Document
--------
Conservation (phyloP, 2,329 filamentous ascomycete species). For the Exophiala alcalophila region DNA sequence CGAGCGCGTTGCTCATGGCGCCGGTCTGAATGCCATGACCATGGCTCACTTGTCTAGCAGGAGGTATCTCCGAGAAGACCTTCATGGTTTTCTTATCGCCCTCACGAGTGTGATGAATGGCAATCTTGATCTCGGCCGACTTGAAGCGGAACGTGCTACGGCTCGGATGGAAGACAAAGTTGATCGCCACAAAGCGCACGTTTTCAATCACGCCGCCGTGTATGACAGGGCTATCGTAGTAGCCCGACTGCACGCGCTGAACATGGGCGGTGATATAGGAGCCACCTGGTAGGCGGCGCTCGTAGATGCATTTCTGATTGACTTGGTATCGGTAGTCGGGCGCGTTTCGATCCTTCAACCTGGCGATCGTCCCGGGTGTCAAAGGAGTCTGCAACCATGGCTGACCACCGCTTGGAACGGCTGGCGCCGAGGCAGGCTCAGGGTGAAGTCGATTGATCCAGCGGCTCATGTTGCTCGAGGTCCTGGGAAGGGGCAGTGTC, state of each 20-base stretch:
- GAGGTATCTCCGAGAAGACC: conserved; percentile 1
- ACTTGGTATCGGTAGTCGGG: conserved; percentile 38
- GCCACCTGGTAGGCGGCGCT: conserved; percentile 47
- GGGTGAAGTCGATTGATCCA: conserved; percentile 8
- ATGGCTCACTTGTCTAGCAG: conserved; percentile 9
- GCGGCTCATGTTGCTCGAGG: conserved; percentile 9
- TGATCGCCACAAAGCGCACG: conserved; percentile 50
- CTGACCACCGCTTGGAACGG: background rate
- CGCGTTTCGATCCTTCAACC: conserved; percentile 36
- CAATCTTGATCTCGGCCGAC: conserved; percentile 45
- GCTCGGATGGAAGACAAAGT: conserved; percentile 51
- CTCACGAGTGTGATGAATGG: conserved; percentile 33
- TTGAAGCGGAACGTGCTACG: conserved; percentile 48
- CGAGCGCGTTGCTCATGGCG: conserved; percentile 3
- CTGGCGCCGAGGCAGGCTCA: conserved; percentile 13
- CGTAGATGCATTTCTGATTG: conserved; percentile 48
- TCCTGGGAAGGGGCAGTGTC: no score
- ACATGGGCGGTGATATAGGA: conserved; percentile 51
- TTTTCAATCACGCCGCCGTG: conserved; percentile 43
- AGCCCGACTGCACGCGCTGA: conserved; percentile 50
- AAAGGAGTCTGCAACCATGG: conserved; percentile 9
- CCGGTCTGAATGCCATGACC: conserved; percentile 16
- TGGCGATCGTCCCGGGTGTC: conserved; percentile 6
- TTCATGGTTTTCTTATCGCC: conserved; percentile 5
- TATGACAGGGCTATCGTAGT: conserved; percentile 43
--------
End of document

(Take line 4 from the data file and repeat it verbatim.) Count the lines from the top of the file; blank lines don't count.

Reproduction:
- GCCACCTGGTAGGCGGCGCT: conserved; percentile 47